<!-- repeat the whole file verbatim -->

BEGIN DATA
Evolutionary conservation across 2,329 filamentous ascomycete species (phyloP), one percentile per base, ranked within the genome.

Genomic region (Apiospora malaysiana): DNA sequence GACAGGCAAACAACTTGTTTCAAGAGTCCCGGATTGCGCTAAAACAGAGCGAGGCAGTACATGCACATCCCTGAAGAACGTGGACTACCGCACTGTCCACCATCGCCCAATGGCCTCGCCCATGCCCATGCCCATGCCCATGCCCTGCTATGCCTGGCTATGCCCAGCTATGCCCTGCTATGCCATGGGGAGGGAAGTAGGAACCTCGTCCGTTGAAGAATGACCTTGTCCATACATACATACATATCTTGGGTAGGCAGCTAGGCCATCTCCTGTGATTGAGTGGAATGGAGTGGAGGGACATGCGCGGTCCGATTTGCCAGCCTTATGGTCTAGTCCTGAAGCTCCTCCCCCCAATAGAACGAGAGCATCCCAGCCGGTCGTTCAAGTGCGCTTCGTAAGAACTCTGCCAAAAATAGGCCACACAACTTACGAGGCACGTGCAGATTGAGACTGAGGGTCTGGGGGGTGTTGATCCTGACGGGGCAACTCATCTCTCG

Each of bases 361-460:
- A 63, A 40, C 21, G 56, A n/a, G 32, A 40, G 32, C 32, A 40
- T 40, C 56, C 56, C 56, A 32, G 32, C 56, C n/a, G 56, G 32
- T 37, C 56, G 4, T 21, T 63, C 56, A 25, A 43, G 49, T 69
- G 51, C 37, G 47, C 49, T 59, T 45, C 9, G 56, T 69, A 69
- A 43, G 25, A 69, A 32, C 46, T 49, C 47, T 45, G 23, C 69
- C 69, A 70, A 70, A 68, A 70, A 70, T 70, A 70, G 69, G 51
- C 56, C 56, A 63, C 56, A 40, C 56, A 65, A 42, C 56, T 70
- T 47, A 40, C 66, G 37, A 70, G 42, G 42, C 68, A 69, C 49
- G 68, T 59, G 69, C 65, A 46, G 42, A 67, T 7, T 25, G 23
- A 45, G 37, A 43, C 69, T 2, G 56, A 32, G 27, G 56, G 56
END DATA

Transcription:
Evolutionary conservation across 2,329 filamentous ascomycete species (phyloP), one percentile per base, ranked within the genome.

Genomic region (Apiospora malaysiana): DNA sequence GACAGGCAAACAACTTGTTTCAAGAGTCCCGGATTGCGCTAAAACAGAGCGAGGCAGTACATGCACATCCCTGAAGAACGTGGACTACCGCACTGTCCACCATCGCCCAATGGCCTCGCCCATGCCCATGCCCATGCCCATGCCCTGCTATGCCTGGCTATGCCCAGCTATGCCCTGCTATGCCATGGGGAGGGAAGTAGGAACCTCGTCCGTTGAAGAATGACCTTGTCCATACATACATACATATCTTGGGTAGGCAGCTAGGCCATCTCCTGTGATTGAGTGGAATGGAGTGGAGGGACATGCGCGGTCCGATTTGCCAGCCTTATGGTCTAGTCCTGAAGCTCCTCCCCCCAATAGAACGAGAGCATCCCAGCCGGTCGTTCAAGTGCGCTTCGTAAGAACTCTGCCAAAAATAGGCCACACAACTTACGAGGCACGTGCAGATTGAGACTGAGGGTCTGGGGGGTGTTGATCCTGACGGGGCAACTCATCTCTCG

Each of bases 361-460:
- A 63, A 40, C 21, G 56, A n/a, G 32, A 40, G 32, C 32, A 40
- T 40, C 56, C 56, C 56, A 32, G 32, C 56, C n/a, G 56, G 32
- T 37, C 56, G 4, T 21, T 63, C 56, A 25, A 43, G 49, T 69
- G 51, C 37, G 47, C 49, T 59, T 45, C 9, G 56, T 69, A 69
- A 43, G 25, A 69, A 32, C 46, T 49, C 47, T 45, G 23, C 69
- C 69, A 70, A 70, A 68, A 70, A 70, T 70, A 70, G 69, G 51
- C 56, C 56, A 63, C 56, A 40, C 56, A 65, A 42, C 56, T 70
- T 47, A 40, C 66, G 37, A 70, G 42, G 42, C 68, A 69, C 49
- G 68, T 59, G 69, C 65, A 46, G 42, A 67, T 7, T 25, G 23
- A 45, G 37, A 43, C 69, T 2, G 56, A 32, G 27, G 56, G 56